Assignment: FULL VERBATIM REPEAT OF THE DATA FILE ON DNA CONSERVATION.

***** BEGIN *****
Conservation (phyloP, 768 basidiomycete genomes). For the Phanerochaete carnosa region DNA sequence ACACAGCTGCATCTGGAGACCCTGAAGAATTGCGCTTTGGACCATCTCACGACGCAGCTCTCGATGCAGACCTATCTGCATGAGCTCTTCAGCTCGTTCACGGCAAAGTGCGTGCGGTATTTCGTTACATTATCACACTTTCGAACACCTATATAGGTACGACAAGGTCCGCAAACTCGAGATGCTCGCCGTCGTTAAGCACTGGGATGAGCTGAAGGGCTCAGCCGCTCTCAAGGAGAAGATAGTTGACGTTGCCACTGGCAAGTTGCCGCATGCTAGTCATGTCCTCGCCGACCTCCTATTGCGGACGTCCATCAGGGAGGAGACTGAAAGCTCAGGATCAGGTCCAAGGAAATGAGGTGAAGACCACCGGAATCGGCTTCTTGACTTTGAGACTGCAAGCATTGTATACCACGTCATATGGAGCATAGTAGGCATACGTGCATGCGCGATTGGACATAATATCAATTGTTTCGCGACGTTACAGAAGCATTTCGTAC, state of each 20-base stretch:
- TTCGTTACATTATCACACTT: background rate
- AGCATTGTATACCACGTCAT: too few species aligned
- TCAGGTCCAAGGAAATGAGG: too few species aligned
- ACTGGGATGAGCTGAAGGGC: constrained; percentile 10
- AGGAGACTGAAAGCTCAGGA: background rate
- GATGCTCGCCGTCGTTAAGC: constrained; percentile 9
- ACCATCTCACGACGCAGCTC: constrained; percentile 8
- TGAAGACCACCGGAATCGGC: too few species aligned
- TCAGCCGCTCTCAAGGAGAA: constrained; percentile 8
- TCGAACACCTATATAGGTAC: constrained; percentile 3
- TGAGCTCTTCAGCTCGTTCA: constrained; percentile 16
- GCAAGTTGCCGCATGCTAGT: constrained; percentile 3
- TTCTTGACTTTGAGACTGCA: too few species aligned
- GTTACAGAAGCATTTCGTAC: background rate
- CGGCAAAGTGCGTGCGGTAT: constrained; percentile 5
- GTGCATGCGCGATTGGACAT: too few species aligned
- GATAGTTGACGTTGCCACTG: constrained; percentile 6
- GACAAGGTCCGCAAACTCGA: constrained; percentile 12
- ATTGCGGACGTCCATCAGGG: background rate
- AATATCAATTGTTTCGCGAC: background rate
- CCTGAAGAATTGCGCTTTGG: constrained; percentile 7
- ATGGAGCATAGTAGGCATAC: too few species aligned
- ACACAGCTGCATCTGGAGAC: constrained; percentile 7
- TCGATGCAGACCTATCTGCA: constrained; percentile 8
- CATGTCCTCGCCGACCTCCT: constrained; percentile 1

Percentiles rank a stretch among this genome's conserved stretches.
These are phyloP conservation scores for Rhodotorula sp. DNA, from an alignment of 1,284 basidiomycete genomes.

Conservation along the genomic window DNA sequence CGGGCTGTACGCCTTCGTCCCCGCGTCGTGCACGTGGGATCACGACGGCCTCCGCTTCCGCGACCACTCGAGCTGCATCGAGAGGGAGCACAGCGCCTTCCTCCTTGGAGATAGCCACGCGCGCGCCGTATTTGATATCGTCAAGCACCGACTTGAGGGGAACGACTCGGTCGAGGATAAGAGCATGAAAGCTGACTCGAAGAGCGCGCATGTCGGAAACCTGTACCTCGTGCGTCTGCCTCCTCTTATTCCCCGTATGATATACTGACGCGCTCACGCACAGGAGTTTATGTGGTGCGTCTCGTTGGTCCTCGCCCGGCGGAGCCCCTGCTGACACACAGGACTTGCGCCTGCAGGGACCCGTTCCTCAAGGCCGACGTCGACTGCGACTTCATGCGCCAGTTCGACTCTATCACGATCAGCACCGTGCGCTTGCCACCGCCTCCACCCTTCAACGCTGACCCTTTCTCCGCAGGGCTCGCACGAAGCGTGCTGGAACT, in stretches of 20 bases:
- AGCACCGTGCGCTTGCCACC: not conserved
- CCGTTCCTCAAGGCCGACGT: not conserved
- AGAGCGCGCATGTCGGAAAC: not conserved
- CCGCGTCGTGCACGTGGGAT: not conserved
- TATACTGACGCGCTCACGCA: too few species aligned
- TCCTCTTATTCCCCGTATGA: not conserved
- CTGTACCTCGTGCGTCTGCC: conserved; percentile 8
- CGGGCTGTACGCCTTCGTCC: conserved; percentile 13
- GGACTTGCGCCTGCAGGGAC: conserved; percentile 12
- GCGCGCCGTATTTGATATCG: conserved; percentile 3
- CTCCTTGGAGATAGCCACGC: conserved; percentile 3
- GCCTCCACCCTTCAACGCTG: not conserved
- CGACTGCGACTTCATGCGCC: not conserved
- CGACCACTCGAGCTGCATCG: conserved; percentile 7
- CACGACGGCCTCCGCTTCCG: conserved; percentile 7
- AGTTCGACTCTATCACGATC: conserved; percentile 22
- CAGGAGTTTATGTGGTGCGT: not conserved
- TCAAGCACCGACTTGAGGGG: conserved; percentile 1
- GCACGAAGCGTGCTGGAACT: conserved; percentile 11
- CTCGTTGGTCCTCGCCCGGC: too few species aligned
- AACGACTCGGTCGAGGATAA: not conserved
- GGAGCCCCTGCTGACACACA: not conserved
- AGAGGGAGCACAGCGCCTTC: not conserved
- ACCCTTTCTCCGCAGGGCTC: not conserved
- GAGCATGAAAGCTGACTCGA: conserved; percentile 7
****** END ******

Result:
Conservation (phyloP, 768 basidiomycete genomes). For the Phanerochaete carnosa region DNA sequence ACACAGCTGCATCTGGAGACCCTGAAGAATTGCGCTTTGGACCATCTCACGACGCAGCTCTCGATGCAGACCTATCTGCATGAGCTCTTCAGCTCGTTCACGGCAAAGTGCGTGCGGTATTTCGTTACATTATCACACTTTCGAACACCTATATAGGTACGACAAGGTCCGCAAACTCGAGATGCTCGCCGTCGTTAAGCACTGGGATGAGCTGAAGGGCTCAGCCGCTCTCAAGGAGAAGATAGTTGACGTTGCCACTGGCAAGTTGCCGCATGCTAGTCATGTCCTCGCCGACCTCCTATTGCGGACGTCCATCAGGGAGGAGACTGAAAGCTCAGGATCAGGTCCAAGGAAATGAGGTGAAGACCACCGGAATCGGCTTCTTGACTTTGAGACTGCAAGCATTGTATACCACGTCATATGGAGCATAGTAGGCATACGTGCATGCGCGATTGGACATAATATCAATTGTTTCGCGACGTTACAGAAGCATTTCGTAC, state of each 20-base stretch:
- TTCGTTACATTATCACACTT: background rate
- AGCATTGTATACCACGTCAT: too few species aligned
- TCAGGTCCAAGGAAATGAGG: too few species aligned
- ACTGGGATGAGCTGAAGGGC: constrained; percentile 10
- AGGAGACTGAAAGCTCAGGA: background rate
- GATGCTCGCCGTCGTTAAGC: constrained; percentile 9
- ACCATCTCACGACGCAGCTC: constrained; percentile 8
- TGAAGACCACCGGAATCGGC: too few species aligned
- TCAGCCGCTCTCAAGGAGAA: constrained; percentile 8
- TCGAACACCTATATAGGTAC: constrained; percentile 3
- TGAGCTCTTCAGCTCGTTCA: constrained; percentile 16
- GCAAGTTGCCGCATGCTAGT: constrained; percentile 3
- TTCTTGACTTTGAGACTGCA: too few species aligned
- GTTACAGAAGCATTTCGTAC: background rate
- CGGCAAAGTGCGTGCGGTAT: constrained; percentile 5
- GTGCATGCGCGATTGGACAT: too few species aligned
- GATAGTTGACGTTGCCACTG: constrained; percentile 6
- GACAAGGTCCGCAAACTCGA: constrained; percentile 12
- ATTGCGGACGTCCATCAGGG: background rate
- AATATCAATTGTTTCGCGAC: background rate
- CCTGAAGAATTGCGCTTTGG: constrained; percentile 7
- ATGGAGCATAGTAGGCATAC: too few species aligned
- ACACAGCTGCATCTGGAGAC: constrained; percentile 7
- TCGATGCAGACCTATCTGCA: constrained; percentile 8
- CATGTCCTCGCCGACCTCCT: constrained; percentile 1

Percentiles rank a stretch among this genome's conserved stretches.
These are phyloP conservation scores for Rhodotorula sp. DNA, from an alignment of 1,284 basidiomycete genomes.

Conservation along the genomic window DNA sequence CGGGCTGTACGCCTTCGTCCCCGCGTCGTGCACGTGGGATCACGACGGCCTCCGCTTCCGCGACCACTCGAGCTGCATCGAGAGGGAGCACAGCGCCTTCCTCCTTGGAGATAGCCACGCGCGCGCCGTATTTGATATCGTCAAGCACCGACTTGAGGGGAACGACTCGGTCGAGGATAAGAGCATGAAAGCTGACTCGAAGAGCGCGCATGTCGGAAACCTGTACCTCGTGCGTCTGCCTCCTCTTATTCCCCGTATGATATACTGACGCGCTCACGCACAGGAGTTTATGTGGTGCGTCTCGTTGGTCCTCGCCCGGCGGAGCCCCTGCTGACACACAGGACTTGCGCCTGCAGGGACCCGTTCCTCAAGGCCGACGTCGACTGCGACTTCATGCGCCAGTTCGACTCTATCACGATCAGCACCGTGCGCTTGCCACCGCCTCCACCCTTCAACGCTGACCCTTTCTCCGCAGGGCTCGCACGAAGCGTGCTGGAACT, in stretches of 20 bases:
- AGCACCGTGCGCTTGCCACC: not conserved
- CCGTTCCTCAAGGCCGACGT: not conserved
- AGAGCGCGCATGTCGGAAAC: not conserved
- CCGCGTCGTGCACGTGGGAT: not conserved
- TATACTGACGCGCTCACGCA: too few species aligned
- TCCTCTTATTCCCCGTATGA: not conserved
- CTGTACCTCGTGCGTCTGCC: conserved; percentile 8
- CGGGCTGTACGCCTTCGTCC: conserved; percentile 13
- GGACTTGCGCCTGCAGGGAC: conserved; percentile 12
- GCGCGCCGTATTTGATATCG: conserved; percentile 3
- CTCCTTGGAGATAGCCACGC: conserved; percentile 3
- GCCTCCACCCTTCAACGCTG: not conserved
- CGACTGCGACTTCATGCGCC: not conserved
- CGACCACTCGAGCTGCATCG: conserved; percentile 7
- CACGACGGCCTCCGCTTCCG: conserved; percentile 7
- AGTTCGACTCTATCACGATC: conserved; percentile 22
- CAGGAGTTTATGTGGTGCGT: not conserved
- TCAAGCACCGACTTGAGGGG: conserved; percentile 1
- GCACGAAGCGTGCTGGAACT: conserved; percentile 11
- CTCGTTGGTCCTCGCCCGGC: too few species aligned
- AACGACTCGGTCGAGGATAA: not conserved
- GGAGCCCCTGCTGACACACA: not conserved
- AGAGGGAGCACAGCGCCTTC: not conserved
- ACCCTTTCTCCGCAGGGCTC: not conserved
- GAGCATGAAAGCTGACTCGA: conserved; percentile 7